#PTonICE Daily Show – Friday, December 29th, 2023 – Shoulder IR + EXT: a missing link?

In today’s episode of the PT on ICE Daily Show, Fitness Athlete division leader Alan Fredendall discusses assessing & treating for issues related to shoulder internal rotation & extension limitation with overhead movement in the fitness athlete.

Take a listen to the episode or check out the show notes at www.ptonice.com/blog

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All right. Good morning, everybody. Welcome to the PT on ICE Daily Show. Happy Friday morning. I hope your morning’s off to a great start. We’re here at Fitness Athlete Friday. My name is Alan. I’m happy to be your host today. Currently, I have the pleasure of serving as the Chief Operating Officer here at ICE and the Division Leader in our Fitness Athlete Division. Fitness Athlete Friday, we talk all things fitness athlete, CrossFit, Olympic weightlifting, powerlifting, endurance athletes, and any recreationally active person. we talk about how to address those concerns. I have Dr. Haley with me here today. She’s going to be my demo for some hands-on stuff. If you are listening to the podcast right now, I don’t know why I pointed to my ear. If you’re listening, you can’t see me anyway. If you’re listening, please switch over to our YouTube channel and watch the video because about halfway through, I’m going to show a lot of hands-on assessments and techniques, and you’re not going to be able to see that if you are just listening on the podcast.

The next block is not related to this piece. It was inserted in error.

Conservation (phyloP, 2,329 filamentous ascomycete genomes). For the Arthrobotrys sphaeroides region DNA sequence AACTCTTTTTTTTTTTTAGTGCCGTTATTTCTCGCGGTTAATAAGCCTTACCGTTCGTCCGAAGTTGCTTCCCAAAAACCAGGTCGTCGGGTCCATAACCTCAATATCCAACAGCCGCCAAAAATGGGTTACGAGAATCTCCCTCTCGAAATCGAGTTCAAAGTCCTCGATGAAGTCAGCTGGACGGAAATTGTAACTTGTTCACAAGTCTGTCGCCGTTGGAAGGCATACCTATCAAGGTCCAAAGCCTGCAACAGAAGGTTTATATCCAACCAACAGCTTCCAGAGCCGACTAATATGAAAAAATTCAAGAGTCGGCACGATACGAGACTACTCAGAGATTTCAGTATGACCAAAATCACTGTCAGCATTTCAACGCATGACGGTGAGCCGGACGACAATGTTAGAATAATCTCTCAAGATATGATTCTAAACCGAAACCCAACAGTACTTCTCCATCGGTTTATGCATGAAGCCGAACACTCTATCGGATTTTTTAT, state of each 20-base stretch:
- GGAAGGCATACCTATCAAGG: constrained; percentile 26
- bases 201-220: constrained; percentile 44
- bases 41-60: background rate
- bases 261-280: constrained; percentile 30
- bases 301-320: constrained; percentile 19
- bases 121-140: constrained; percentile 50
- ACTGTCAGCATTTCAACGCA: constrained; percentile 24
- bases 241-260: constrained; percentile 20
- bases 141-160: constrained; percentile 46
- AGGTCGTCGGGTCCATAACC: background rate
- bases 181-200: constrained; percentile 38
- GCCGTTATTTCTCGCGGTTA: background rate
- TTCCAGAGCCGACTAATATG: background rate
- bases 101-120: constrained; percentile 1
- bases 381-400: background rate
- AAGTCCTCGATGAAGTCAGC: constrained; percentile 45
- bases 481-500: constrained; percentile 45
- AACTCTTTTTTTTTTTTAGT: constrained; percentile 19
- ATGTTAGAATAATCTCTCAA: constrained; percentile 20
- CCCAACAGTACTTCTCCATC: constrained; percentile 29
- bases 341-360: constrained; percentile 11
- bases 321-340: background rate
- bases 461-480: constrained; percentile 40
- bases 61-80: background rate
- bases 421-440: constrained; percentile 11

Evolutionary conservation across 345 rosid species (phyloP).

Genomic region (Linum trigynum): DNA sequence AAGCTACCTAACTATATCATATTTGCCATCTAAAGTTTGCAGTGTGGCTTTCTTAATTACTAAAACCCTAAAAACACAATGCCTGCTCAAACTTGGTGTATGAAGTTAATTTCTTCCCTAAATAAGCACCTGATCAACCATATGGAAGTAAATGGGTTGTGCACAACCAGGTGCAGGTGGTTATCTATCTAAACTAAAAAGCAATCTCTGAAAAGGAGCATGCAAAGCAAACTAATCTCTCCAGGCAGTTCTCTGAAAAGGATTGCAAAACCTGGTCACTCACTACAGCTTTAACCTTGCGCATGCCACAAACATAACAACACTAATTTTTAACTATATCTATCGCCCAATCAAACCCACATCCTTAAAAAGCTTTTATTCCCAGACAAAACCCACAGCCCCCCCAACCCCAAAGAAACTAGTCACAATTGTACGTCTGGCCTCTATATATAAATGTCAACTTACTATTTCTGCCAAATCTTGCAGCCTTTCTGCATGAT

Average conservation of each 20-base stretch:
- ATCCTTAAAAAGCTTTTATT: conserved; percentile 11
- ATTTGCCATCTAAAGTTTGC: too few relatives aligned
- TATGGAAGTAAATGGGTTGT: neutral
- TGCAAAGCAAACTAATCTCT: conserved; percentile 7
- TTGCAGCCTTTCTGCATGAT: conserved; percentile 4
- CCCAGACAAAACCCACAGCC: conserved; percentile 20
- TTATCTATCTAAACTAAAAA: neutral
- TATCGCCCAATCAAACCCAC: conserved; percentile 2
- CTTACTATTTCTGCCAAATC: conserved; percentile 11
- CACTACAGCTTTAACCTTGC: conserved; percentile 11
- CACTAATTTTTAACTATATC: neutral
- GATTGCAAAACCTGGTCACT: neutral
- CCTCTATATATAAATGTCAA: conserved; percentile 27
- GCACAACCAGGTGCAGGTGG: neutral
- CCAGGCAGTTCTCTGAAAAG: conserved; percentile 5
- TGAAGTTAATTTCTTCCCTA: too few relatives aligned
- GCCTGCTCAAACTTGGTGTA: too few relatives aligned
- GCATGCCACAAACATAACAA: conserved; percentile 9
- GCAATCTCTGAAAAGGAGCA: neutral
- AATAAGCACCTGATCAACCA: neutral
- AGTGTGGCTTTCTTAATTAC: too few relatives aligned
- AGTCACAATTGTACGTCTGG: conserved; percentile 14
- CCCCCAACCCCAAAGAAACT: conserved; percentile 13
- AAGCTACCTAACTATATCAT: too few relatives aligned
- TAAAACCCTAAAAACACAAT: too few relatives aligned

Today, what are we talking about? We’re talking about the combined motions of shoulder internal rotation and extension in the shoulder, especially its relevance to the fitness athlete. So when we talk about these motions, we’re primarily talking about the subscapularis muscle of the rotator cuff and the shoulder blade. So this muscle gets neglected a lot, mainly because most human beings no longer exercise, which means they are no longer vertically pulling and pushing above their head. So they’re often not needing to use a lot of internal rotation and extension of the shoulder because they live their life with their arms relatively neutral. But if we look at the actual anatomy specifically of the subscap muscle, we know it is actually the largest and strongest rotator cuff muscle. It takes up the whole anterior portion of the shoulder blade on the anterior side of the scapula and is primarily responsible, yes, for internal rotation, but when the arm is elevated or out in front of the body, It also performs some combined motions of adduction and extension. It functions very similar to our lat muscle. So we have our subscapularis and our lat muscle counteracting all the other muscles of the shoulder and the rotator cuff that elevate our arm above and overhead. Most importantly, from the anatomy is knowing the attachment points. It attaches right on the anterior capsule of the shoulder. And when we see referral pattern, we can see anterior shoulder pain, folks point directly to a spot right on their anterior shoulder. But it also has referral into the posterior rotator cuff and into the medial scapular border. So a lot of times we can chase treating the posterior rotator cuff, especially in the fitness athlete when we actually need to be treating subscapularis.